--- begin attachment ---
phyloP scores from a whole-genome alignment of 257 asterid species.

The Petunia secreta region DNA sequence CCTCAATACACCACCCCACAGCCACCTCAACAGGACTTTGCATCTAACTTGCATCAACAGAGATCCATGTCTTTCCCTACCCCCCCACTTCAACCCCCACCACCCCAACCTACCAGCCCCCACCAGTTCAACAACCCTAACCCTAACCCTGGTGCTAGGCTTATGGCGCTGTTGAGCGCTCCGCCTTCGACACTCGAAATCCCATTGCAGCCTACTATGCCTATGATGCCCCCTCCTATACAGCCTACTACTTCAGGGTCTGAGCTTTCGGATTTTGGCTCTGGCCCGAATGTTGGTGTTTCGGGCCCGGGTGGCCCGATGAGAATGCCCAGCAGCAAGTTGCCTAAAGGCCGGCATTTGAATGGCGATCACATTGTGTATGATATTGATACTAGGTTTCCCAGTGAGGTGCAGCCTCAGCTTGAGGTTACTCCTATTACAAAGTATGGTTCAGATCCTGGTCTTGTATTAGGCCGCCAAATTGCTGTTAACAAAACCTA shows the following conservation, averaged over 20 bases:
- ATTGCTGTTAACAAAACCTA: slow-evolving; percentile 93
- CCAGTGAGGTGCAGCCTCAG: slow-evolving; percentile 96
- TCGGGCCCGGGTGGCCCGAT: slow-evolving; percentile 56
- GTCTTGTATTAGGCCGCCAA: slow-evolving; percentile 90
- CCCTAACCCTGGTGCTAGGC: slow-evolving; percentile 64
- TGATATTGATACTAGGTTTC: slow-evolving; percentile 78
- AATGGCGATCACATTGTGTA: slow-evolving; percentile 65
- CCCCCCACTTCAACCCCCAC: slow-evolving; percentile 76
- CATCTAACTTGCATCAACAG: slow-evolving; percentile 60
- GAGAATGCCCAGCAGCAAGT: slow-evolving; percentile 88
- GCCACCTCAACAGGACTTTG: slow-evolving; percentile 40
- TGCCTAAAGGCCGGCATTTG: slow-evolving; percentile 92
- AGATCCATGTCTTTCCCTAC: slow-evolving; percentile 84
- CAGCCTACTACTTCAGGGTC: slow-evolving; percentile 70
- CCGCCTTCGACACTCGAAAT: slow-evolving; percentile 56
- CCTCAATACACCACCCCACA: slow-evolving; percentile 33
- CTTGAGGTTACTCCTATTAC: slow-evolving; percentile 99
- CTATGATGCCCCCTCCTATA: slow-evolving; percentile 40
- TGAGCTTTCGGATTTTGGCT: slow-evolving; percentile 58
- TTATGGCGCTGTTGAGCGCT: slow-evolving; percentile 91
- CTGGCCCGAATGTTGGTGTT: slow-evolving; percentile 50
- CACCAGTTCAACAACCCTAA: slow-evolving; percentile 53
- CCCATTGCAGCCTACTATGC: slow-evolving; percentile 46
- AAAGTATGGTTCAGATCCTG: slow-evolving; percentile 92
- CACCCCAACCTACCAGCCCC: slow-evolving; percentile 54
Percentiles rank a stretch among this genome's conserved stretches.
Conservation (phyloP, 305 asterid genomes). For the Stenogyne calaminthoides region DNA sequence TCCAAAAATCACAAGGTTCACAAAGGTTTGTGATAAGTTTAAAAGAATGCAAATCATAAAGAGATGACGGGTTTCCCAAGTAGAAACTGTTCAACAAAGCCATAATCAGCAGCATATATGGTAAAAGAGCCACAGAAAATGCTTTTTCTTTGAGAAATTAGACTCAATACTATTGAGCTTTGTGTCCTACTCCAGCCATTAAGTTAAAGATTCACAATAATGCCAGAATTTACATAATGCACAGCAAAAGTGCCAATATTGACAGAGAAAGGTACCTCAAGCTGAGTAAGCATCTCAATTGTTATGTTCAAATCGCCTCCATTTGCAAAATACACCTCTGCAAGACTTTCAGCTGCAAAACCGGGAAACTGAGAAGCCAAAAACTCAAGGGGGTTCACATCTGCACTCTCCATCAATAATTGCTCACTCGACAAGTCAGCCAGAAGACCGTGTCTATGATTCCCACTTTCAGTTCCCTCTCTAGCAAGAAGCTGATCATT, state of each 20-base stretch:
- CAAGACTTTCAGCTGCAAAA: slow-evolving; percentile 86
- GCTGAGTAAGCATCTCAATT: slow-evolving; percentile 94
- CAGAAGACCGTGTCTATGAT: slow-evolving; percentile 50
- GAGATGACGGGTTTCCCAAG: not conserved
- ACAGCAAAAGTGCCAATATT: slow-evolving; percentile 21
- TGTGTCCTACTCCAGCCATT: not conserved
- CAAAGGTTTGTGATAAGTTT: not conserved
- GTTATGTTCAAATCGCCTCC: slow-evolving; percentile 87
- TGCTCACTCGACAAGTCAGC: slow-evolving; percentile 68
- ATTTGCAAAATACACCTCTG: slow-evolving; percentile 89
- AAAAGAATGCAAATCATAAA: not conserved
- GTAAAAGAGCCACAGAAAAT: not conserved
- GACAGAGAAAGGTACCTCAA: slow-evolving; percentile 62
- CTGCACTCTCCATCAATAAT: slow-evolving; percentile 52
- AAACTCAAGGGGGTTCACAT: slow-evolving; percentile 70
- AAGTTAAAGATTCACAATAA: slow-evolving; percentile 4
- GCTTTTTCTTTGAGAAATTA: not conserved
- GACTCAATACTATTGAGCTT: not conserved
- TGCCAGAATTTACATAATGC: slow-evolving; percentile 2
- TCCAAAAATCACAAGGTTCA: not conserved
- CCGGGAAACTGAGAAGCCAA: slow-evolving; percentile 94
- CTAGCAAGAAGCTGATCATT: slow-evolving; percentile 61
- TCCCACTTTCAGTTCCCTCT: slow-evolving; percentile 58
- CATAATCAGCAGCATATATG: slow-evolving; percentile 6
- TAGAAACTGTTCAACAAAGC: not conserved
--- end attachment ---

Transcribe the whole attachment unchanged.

phyloP scores from a whole-genome alignment of 257 asterid species.

The Petunia secreta region DNA sequence CCTCAATACACCACCCCACAGCCACCTCAACAGGACTTTGCATCTAACTTGCATCAACAGAGATCCATGTCTTTCCCTACCCCCCCACTTCAACCCCCACCACCCCAACCTACCAGCCCCCACCAGTTCAACAACCCTAACCCTAACCCTGGTGCTAGGCTTATGGCGCTGTTGAGCGCTCCGCCTTCGACACTCGAAATCCCATTGCAGCCTACTATGCCTATGATGCCCCCTCCTATACAGCCTACTACTTCAGGGTCTGAGCTTTCGGATTTTGGCTCTGGCCCGAATGTTGGTGTTTCGGGCCCGGGTGGCCCGATGAGAATGCCCAGCAGCAAGTTGCCTAAAGGCCGGCATTTGAATGGCGATCACATTGTGTATGATATTGATACTAGGTTTCCCAGTGAGGTGCAGCCTCAGCTTGAGGTTACTCCTATTACAAAGTATGGTTCAGATCCTGGTCTTGTATTAGGCCGCCAAATTGCTGTTAACAAAACCTA shows the following conservation, averaged over 20 bases:
- ATTGCTGTTAACAAAACCTA: slow-evolving; percentile 93
- CCAGTGAGGTGCAGCCTCAG: slow-evolving; percentile 96
- TCGGGCCCGGGTGGCCCGAT: slow-evolving; percentile 56
- GTCTTGTATTAGGCCGCCAA: slow-evolving; percentile 90
- CCCTAACCCTGGTGCTAGGC: slow-evolving; percentile 64
- TGATATTGATACTAGGTTTC: slow-evolving; percentile 78
- AATGGCGATCACATTGTGTA: slow-evolving; percentile 65
- CCCCCCACTTCAACCCCCAC: slow-evolving; percentile 76
- CATCTAACTTGCATCAACAG: slow-evolving; percentile 60
- GAGAATGCCCAGCAGCAAGT: slow-evolving; percentile 88
- GCCACCTCAACAGGACTTTG: slow-evolving; percentile 40
- TGCCTAAAGGCCGGCATTTG: slow-evolving; percentile 92
- AGATCCATGTCTTTCCCTAC: slow-evolving; percentile 84
- CAGCCTACTACTTCAGGGTC: slow-evolving; percentile 70
- CCGCCTTCGACACTCGAAAT: slow-evolving; percentile 56
- CCTCAATACACCACCCCACA: slow-evolving; percentile 33
- CTTGAGGTTACTCCTATTAC: slow-evolving; percentile 99
- CTATGATGCCCCCTCCTATA: slow-evolving; percentile 40
- TGAGCTTTCGGATTTTGGCT: slow-evolving; percentile 58
- TTATGGCGCTGTTGAGCGCT: slow-evolving; percentile 91
- CTGGCCCGAATGTTGGTGTT: slow-evolving; percentile 50
- CACCAGTTCAACAACCCTAA: slow-evolving; percentile 53
- CCCATTGCAGCCTACTATGC: slow-evolving; percentile 46
- AAAGTATGGTTCAGATCCTG: slow-evolving; percentile 92
- CACCCCAACCTACCAGCCCC: slow-evolving; percentile 54
Percentiles rank a stretch among this genome's conserved stretches.
Conservation (phyloP, 305 asterid genomes). For the Stenogyne calaminthoides region DNA sequence TCCAAAAATCACAAGGTTCACAAAGGTTTGTGATAAGTTTAAAAGAATGCAAATCATAAAGAGATGACGGGTTTCCCAAGTAGAAACTGTTCAACAAAGCCATAATCAGCAGCATATATGGTAAAAGAGCCACAGAAAATGCTTTTTCTTTGAGAAATTAGACTCAATACTATTGAGCTTTGTGTCCTACTCCAGCCATTAAGTTAAAGATTCACAATAATGCCAGAATTTACATAATGCACAGCAAAAGTGCCAATATTGACAGAGAAAGGTACCTCAAGCTGAGTAAGCATCTCAATTGTTATGTTCAAATCGCCTCCATTTGCAAAATACACCTCTGCAAGACTTTCAGCTGCAAAACCGGGAAACTGAGAAGCCAAAAACTCAAGGGGGTTCACATCTGCACTCTCCATCAATAATTGCTCACTCGACAAGTCAGCCAGAAGACCGTGTCTATGATTCCCACTTTCAGTTCCCTCTCTAGCAAGAAGCTGATCATT, state of each 20-base stretch:
- CAAGACTTTCAGCTGCAAAA: slow-evolving; percentile 86
- GCTGAGTAAGCATCTCAATT: slow-evolving; percentile 94
- CAGAAGACCGTGTCTATGAT: slow-evolving; percentile 50
- GAGATGACGGGTTTCCCAAG: not conserved
- ACAGCAAAAGTGCCAATATT: slow-evolving; percentile 21
- TGTGTCCTACTCCAGCCATT: not conserved
- CAAAGGTTTGTGATAAGTTT: not conserved
- GTTATGTTCAAATCGCCTCC: slow-evolving; percentile 87
- TGCTCACTCGACAAGTCAGC: slow-evolving; percentile 68
- ATTTGCAAAATACACCTCTG: slow-evolving; percentile 89
- AAAAGAATGCAAATCATAAA: not conserved
- GTAAAAGAGCCACAGAAAAT: not conserved
- GACAGAGAAAGGTACCTCAA: slow-evolving; percentile 62
- CTGCACTCTCCATCAATAAT: slow-evolving; percentile 52
- AAACTCAAGGGGGTTCACAT: slow-evolving; percentile 70
- AAGTTAAAGATTCACAATAA: slow-evolving; percentile 4
- GCTTTTTCTTTGAGAAATTA: not conserved
- GACTCAATACTATTGAGCTT: not conserved
- TGCCAGAATTTACATAATGC: slow-evolving; percentile 2
- TCCAAAAATCACAAGGTTCA: not conserved
- CCGGGAAACTGAGAAGCCAA: slow-evolving; percentile 94
- CTAGCAAGAAGCTGATCATT: slow-evolving; percentile 61
- TCCCACTTTCAGTTCCCTCT: slow-evolving; percentile 58
- CATAATCAGCAGCATATATG: slow-evolving; percentile 6
- TAGAAACTGTTCAACAAAGC: not conserved